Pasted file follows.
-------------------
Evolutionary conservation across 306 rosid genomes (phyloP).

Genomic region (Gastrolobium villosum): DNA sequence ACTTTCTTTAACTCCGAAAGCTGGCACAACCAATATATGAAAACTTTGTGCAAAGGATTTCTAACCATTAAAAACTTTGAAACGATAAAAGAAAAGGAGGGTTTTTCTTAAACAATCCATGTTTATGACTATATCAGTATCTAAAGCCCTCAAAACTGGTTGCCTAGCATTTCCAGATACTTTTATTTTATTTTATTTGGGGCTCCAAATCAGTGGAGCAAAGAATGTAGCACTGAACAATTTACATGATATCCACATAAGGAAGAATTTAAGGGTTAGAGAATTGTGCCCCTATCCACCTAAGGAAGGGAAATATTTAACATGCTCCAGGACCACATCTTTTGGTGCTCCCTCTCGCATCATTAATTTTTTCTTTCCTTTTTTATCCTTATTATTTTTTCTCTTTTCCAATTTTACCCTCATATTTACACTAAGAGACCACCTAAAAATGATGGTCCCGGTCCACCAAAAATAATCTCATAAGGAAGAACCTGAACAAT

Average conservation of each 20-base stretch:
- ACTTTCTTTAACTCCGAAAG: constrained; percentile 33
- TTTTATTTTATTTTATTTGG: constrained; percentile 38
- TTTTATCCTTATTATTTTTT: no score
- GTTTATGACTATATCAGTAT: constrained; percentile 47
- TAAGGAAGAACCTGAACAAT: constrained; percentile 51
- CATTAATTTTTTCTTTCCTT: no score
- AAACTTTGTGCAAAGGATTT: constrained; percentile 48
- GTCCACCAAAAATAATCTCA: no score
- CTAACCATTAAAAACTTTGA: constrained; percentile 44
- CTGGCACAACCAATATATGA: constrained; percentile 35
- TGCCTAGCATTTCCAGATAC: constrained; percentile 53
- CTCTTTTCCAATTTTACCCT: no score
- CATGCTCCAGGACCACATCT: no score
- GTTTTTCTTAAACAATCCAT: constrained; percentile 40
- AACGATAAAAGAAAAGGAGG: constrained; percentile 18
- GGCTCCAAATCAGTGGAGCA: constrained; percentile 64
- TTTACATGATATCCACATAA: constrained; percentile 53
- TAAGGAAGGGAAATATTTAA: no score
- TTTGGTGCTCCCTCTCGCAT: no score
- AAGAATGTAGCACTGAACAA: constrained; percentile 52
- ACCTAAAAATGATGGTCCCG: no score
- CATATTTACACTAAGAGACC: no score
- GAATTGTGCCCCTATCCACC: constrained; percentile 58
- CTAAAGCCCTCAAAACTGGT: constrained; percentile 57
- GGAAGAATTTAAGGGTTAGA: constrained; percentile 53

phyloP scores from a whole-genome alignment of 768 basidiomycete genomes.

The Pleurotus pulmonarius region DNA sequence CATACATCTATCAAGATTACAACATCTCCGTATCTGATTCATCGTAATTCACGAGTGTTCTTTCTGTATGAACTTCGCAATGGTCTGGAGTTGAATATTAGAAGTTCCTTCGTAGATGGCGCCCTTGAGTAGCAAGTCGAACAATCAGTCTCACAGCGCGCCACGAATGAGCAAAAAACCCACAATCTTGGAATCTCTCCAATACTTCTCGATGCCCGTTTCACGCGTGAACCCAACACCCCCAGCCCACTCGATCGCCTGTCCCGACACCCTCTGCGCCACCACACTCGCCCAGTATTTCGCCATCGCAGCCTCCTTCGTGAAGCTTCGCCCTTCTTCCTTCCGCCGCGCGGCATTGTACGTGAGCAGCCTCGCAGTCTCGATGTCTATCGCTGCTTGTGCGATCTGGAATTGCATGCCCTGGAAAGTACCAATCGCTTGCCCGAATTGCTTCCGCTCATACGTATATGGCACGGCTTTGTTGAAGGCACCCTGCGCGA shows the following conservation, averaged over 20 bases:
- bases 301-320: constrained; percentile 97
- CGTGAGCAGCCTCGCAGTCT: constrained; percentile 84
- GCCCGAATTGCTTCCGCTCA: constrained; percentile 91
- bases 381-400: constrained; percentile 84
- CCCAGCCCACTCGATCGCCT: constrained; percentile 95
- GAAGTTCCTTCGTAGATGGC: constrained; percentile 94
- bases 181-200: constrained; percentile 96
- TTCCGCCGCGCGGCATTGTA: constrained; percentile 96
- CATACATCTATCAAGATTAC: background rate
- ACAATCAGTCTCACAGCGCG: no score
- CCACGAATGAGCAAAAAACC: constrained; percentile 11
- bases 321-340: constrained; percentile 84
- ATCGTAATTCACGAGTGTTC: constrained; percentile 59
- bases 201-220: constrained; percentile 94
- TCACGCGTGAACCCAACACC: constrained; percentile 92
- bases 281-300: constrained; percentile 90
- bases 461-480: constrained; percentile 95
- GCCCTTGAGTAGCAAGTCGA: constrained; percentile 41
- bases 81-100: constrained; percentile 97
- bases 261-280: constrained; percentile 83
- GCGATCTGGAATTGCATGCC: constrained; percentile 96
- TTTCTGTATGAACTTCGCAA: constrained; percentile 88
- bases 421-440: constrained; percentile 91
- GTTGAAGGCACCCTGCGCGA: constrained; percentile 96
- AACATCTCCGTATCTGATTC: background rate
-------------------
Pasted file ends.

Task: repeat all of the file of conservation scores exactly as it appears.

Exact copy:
Evolutionary conservation across 306 rosid genomes (phyloP).

Genomic region (Gastrolobium villosum): DNA sequence ACTTTCTTTAACTCCGAAAGCTGGCACAACCAATATATGAAAACTTTGTGCAAAGGATTTCTAACCATTAAAAACTTTGAAACGATAAAAGAAAAGGAGGGTTTTTCTTAAACAATCCATGTTTATGACTATATCAGTATCTAAAGCCCTCAAAACTGGTTGCCTAGCATTTCCAGATACTTTTATTTTATTTTATTTGGGGCTCCAAATCAGTGGAGCAAAGAATGTAGCACTGAACAATTTACATGATATCCACATAAGGAAGAATTTAAGGGTTAGAGAATTGTGCCCCTATCCACCTAAGGAAGGGAAATATTTAACATGCTCCAGGACCACATCTTTTGGTGCTCCCTCTCGCATCATTAATTTTTTCTTTCCTTTTTTATCCTTATTATTTTTTCTCTTTTCCAATTTTACCCTCATATTTACACTAAGAGACCACCTAAAAATGATGGTCCCGGTCCACCAAAAATAATCTCATAAGGAAGAACCTGAACAAT

Average conservation of each 20-base stretch:
- ACTTTCTTTAACTCCGAAAG: constrained; percentile 33
- TTTTATTTTATTTTATTTGG: constrained; percentile 38
- TTTTATCCTTATTATTTTTT: no score
- GTTTATGACTATATCAGTAT: constrained; percentile 47
- TAAGGAAGAACCTGAACAAT: constrained; percentile 51
- CATTAATTTTTTCTTTCCTT: no score
- AAACTTTGTGCAAAGGATTT: constrained; percentile 48
- GTCCACCAAAAATAATCTCA: no score
- CTAACCATTAAAAACTTTGA: constrained; percentile 44
- CTGGCACAACCAATATATGA: constrained; percentile 35
- TGCCTAGCATTTCCAGATAC: constrained; percentile 53
- CTCTTTTCCAATTTTACCCT: no score
- CATGCTCCAGGACCACATCT: no score
- GTTTTTCTTAAACAATCCAT: constrained; percentile 40
- AACGATAAAAGAAAAGGAGG: constrained; percentile 18
- GGCTCCAAATCAGTGGAGCA: constrained; percentile 64
- TTTACATGATATCCACATAA: constrained; percentile 53
- TAAGGAAGGGAAATATTTAA: no score
- TTTGGTGCTCCCTCTCGCAT: no score
- AAGAATGTAGCACTGAACAA: constrained; percentile 52
- ACCTAAAAATGATGGTCCCG: no score
- CATATTTACACTAAGAGACC: no score
- GAATTGTGCCCCTATCCACC: constrained; percentile 58
- CTAAAGCCCTCAAAACTGGT: constrained; percentile 57
- GGAAGAATTTAAGGGTTAGA: constrained; percentile 53

phyloP scores from a whole-genome alignment of 768 basidiomycete genomes.

The Pleurotus pulmonarius region DNA sequence CATACATCTATCAAGATTACAACATCTCCGTATCTGATTCATCGTAATTCACGAGTGTTCTTTCTGTATGAACTTCGCAATGGTCTGGAGTTGAATATTAGAAGTTCCTTCGTAGATGGCGCCCTTGAGTAGCAAGTCGAACAATCAGTCTCACAGCGCGCCACGAATGAGCAAAAAACCCACAATCTTGGAATCTCTCCAATACTTCTCGATGCCCGTTTCACGCGTGAACCCAACACCCCCAGCCCACTCGATCGCCTGTCCCGACACCCTCTGCGCCACCACACTCGCCCAGTATTTCGCCATCGCAGCCTCCTTCGTGAAGCTTCGCCCTTCTTCCTTCCGCCGCGCGGCATTGTACGTGAGCAGCCTCGCAGTCTCGATGTCTATCGCTGCTTGTGCGATCTGGAATTGCATGCCCTGGAAAGTACCAATCGCTTGCCCGAATTGCTTCCGCTCATACGTATATGGCACGGCTTTGTTGAAGGCACCCTGCGCGA shows the following conservation, averaged over 20 bases:
- bases 301-320: constrained; percentile 97
- CGTGAGCAGCCTCGCAGTCT: constrained; percentile 84
- GCCCGAATTGCTTCCGCTCA: constrained; percentile 91
- bases 381-400: constrained; percentile 84
- CCCAGCCCACTCGATCGCCT: constrained; percentile 95
- GAAGTTCCTTCGTAGATGGC: constrained; percentile 94
- bases 181-200: constrained; percentile 96
- TTCCGCCGCGCGGCATTGTA: constrained; percentile 96
- CATACATCTATCAAGATTAC: background rate
- ACAATCAGTCTCACAGCGCG: no score
- CCACGAATGAGCAAAAAACC: constrained; percentile 11
- bases 321-340: constrained; percentile 84
- ATCGTAATTCACGAGTGTTC: constrained; percentile 59
- bases 201-220: constrained; percentile 94
- TCACGCGTGAACCCAACACC: constrained; percentile 92
- bases 281-300: constrained; percentile 90
- bases 461-480: constrained; percentile 95
- GCCCTTGAGTAGCAAGTCGA: constrained; percentile 41
- bases 81-100: constrained; percentile 97
- bases 261-280: constrained; percentile 83
- GCGATCTGGAATTGCATGCC: constrained; percentile 96
- TTTCTGTATGAACTTCGCAA: constrained; percentile 88
- bases 421-440: constrained; percentile 91
- GTTGAAGGCACCCTGCGCGA: constrained; percentile 96
- AACATCTCCGTATCTGATTC: background rate